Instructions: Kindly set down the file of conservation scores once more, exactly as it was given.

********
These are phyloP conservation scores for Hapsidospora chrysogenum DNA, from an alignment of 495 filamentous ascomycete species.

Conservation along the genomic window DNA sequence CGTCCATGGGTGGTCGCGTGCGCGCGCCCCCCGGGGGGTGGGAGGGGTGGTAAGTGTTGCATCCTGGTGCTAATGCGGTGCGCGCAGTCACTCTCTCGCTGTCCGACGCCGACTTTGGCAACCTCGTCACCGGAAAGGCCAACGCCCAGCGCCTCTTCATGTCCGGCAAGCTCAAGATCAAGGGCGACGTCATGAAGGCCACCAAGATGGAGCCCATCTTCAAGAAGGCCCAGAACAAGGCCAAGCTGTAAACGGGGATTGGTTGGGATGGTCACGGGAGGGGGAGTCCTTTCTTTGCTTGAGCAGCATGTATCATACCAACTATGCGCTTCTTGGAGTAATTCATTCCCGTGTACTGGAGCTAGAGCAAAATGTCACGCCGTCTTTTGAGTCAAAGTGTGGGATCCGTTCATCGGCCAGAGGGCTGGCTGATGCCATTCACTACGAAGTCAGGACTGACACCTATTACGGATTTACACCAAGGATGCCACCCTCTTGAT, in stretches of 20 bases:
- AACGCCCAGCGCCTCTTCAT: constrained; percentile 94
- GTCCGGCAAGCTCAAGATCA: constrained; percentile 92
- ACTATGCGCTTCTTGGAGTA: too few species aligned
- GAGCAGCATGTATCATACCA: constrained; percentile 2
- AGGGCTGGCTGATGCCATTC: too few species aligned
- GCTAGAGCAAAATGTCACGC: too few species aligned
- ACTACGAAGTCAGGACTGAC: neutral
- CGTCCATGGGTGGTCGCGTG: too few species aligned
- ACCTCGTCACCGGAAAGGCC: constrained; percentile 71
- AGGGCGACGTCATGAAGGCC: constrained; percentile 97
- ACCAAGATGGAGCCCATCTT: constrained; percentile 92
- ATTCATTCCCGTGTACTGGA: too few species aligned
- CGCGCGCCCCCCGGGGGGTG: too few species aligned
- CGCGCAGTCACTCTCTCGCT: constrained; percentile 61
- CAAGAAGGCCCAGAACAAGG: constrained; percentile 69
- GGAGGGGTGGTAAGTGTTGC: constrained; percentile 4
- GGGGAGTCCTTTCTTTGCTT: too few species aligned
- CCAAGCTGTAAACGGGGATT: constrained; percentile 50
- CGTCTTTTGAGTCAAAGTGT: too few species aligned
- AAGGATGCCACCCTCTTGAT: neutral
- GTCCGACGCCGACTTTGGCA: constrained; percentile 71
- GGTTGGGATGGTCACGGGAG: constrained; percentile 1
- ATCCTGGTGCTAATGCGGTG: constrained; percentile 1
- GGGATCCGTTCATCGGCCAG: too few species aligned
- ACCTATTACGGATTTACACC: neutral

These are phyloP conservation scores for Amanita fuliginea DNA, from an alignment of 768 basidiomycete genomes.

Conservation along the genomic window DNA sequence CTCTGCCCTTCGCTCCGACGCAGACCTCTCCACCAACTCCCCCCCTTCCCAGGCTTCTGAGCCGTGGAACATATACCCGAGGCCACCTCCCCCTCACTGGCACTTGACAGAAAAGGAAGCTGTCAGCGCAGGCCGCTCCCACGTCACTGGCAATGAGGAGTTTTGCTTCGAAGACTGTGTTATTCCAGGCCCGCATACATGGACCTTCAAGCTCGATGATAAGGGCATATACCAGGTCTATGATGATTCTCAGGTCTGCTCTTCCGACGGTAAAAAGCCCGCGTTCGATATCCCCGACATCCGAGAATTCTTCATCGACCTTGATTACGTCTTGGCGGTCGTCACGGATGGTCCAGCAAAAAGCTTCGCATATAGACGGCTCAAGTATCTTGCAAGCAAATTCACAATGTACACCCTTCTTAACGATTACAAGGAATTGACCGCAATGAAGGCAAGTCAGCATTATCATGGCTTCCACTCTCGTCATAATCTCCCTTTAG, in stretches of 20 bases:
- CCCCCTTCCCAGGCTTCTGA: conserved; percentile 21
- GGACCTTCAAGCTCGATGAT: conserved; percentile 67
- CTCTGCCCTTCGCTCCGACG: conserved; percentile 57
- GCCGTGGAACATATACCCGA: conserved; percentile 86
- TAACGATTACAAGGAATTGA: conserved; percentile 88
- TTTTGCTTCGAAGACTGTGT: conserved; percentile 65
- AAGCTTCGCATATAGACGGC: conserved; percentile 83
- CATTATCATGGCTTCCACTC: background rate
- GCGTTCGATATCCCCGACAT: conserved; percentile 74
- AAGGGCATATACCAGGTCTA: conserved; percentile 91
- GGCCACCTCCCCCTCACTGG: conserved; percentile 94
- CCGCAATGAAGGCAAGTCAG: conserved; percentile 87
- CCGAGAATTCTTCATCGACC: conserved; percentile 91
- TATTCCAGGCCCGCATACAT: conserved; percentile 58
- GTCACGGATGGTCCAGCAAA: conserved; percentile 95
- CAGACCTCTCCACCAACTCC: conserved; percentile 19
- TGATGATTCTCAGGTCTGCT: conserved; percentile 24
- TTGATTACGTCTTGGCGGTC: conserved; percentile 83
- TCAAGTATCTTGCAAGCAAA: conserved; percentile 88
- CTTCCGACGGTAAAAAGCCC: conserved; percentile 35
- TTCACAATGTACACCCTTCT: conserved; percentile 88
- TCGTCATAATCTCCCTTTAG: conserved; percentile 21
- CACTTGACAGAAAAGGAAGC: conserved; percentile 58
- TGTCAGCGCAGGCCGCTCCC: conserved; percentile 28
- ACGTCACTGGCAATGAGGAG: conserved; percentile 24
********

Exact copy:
These are phyloP conservation scores for Hapsidospora chrysogenum DNA, from an alignment of 495 filamentous ascomycete species.

Conservation along the genomic window DNA sequence CGTCCATGGGTGGTCGCGTGCGCGCGCCCCCCGGGGGGTGGGAGGGGTGGTAAGTGTTGCATCCTGGTGCTAATGCGGTGCGCGCAGTCACTCTCTCGCTGTCCGACGCCGACTTTGGCAACCTCGTCACCGGAAAGGCCAACGCCCAGCGCCTCTTCATGTCCGGCAAGCTCAAGATCAAGGGCGACGTCATGAAGGCCACCAAGATGGAGCCCATCTTCAAGAAGGCCCAGAACAAGGCCAAGCTGTAAACGGGGATTGGTTGGGATGGTCACGGGAGGGGGAGTCCTTTCTTTGCTTGAGCAGCATGTATCATACCAACTATGCGCTTCTTGGAGTAATTCATTCCCGTGTACTGGAGCTAGAGCAAAATGTCACGCCGTCTTTTGAGTCAAAGTGTGGGATCCGTTCATCGGCCAGAGGGCTGGCTGATGCCATTCACTACGAAGTCAGGACTGACACCTATTACGGATTTACACCAAGGATGCCACCCTCTTGAT, in stretches of 20 bases:
- AACGCCCAGCGCCTCTTCAT: constrained; percentile 94
- GTCCGGCAAGCTCAAGATCA: constrained; percentile 92
- ACTATGCGCTTCTTGGAGTA: too few species aligned
- GAGCAGCATGTATCATACCA: constrained; percentile 2
- AGGGCTGGCTGATGCCATTC: too few species aligned
- GCTAGAGCAAAATGTCACGC: too few species aligned
- ACTACGAAGTCAGGACTGAC: neutral
- CGTCCATGGGTGGTCGCGTG: too few species aligned
- ACCTCGTCACCGGAAAGGCC: constrained; percentile 71
- AGGGCGACGTCATGAAGGCC: constrained; percentile 97
- ACCAAGATGGAGCCCATCTT: constrained; percentile 92
- ATTCATTCCCGTGTACTGGA: too few species aligned
- CGCGCGCCCCCCGGGGGGTG: too few species aligned
- CGCGCAGTCACTCTCTCGCT: constrained; percentile 61
- CAAGAAGGCCCAGAACAAGG: constrained; percentile 69
- GGAGGGGTGGTAAGTGTTGC: constrained; percentile 4
- GGGGAGTCCTTTCTTTGCTT: too few species aligned
- CCAAGCTGTAAACGGGGATT: constrained; percentile 50
- CGTCTTTTGAGTCAAAGTGT: too few species aligned
- AAGGATGCCACCCTCTTGAT: neutral
- GTCCGACGCCGACTTTGGCA: constrained; percentile 71
- GGTTGGGATGGTCACGGGAG: constrained; percentile 1
- ATCCTGGTGCTAATGCGGTG: constrained; percentile 1
- GGGATCCGTTCATCGGCCAG: too few species aligned
- ACCTATTACGGATTTACACC: neutral

These are phyloP conservation scores for Amanita fuliginea DNA, from an alignment of 768 basidiomycete genomes.

Conservation along the genomic window DNA sequence CTCTGCCCTTCGCTCCGACGCAGACCTCTCCACCAACTCCCCCCCTTCCCAGGCTTCTGAGCCGTGGAACATATACCCGAGGCCACCTCCCCCTCACTGGCACTTGACAGAAAAGGAAGCTGTCAGCGCAGGCCGCTCCCACGTCACTGGCAATGAGGAGTTTTGCTTCGAAGACTGTGTTATTCCAGGCCCGCATACATGGACCTTCAAGCTCGATGATAAGGGCATATACCAGGTCTATGATGATTCTCAGGTCTGCTCTTCCGACGGTAAAAAGCCCGCGTTCGATATCCCCGACATCCGAGAATTCTTCATCGACCTTGATTACGTCTTGGCGGTCGTCACGGATGGTCCAGCAAAAAGCTTCGCATATAGACGGCTCAAGTATCTTGCAAGCAAATTCACAATGTACACCCTTCTTAACGATTACAAGGAATTGACCGCAATGAAGGCAAGTCAGCATTATCATGGCTTCCACTCTCGTCATAATCTCCCTTTAG, in stretches of 20 bases:
- CCCCCTTCCCAGGCTTCTGA: conserved; percentile 21
- GGACCTTCAAGCTCGATGAT: conserved; percentile 67
- CTCTGCCCTTCGCTCCGACG: conserved; percentile 57
- GCCGTGGAACATATACCCGA: conserved; percentile 86
- TAACGATTACAAGGAATTGA: conserved; percentile 88
- TTTTGCTTCGAAGACTGTGT: conserved; percentile 65
- AAGCTTCGCATATAGACGGC: conserved; percentile 83
- CATTATCATGGCTTCCACTC: background rate
- GCGTTCGATATCCCCGACAT: conserved; percentile 74
- AAGGGCATATACCAGGTCTA: conserved; percentile 91
- GGCCACCTCCCCCTCACTGG: conserved; percentile 94
- CCGCAATGAAGGCAAGTCAG: conserved; percentile 87
- CCGAGAATTCTTCATCGACC: conserved; percentile 91
- TATTCCAGGCCCGCATACAT: conserved; percentile 58
- GTCACGGATGGTCCAGCAAA: conserved; percentile 95
- CAGACCTCTCCACCAACTCC: conserved; percentile 19
- TGATGATTCTCAGGTCTGCT: conserved; percentile 24
- TTGATTACGTCTTGGCGGTC: conserved; percentile 83
- TCAAGTATCTTGCAAGCAAA: conserved; percentile 88
- CTTCCGACGGTAAAAAGCCC: conserved; percentile 35
- TTCACAATGTACACCCTTCT: conserved; percentile 88
- TCGTCATAATCTCCCTTTAG: conserved; percentile 21
- CACTTGACAGAAAAGGAAGC: conserved; percentile 58
- TGTCAGCGCAGGCCGCTCCC: conserved; percentile 28
- ACGTCACTGGCAATGAGGAG: conserved; percentile 24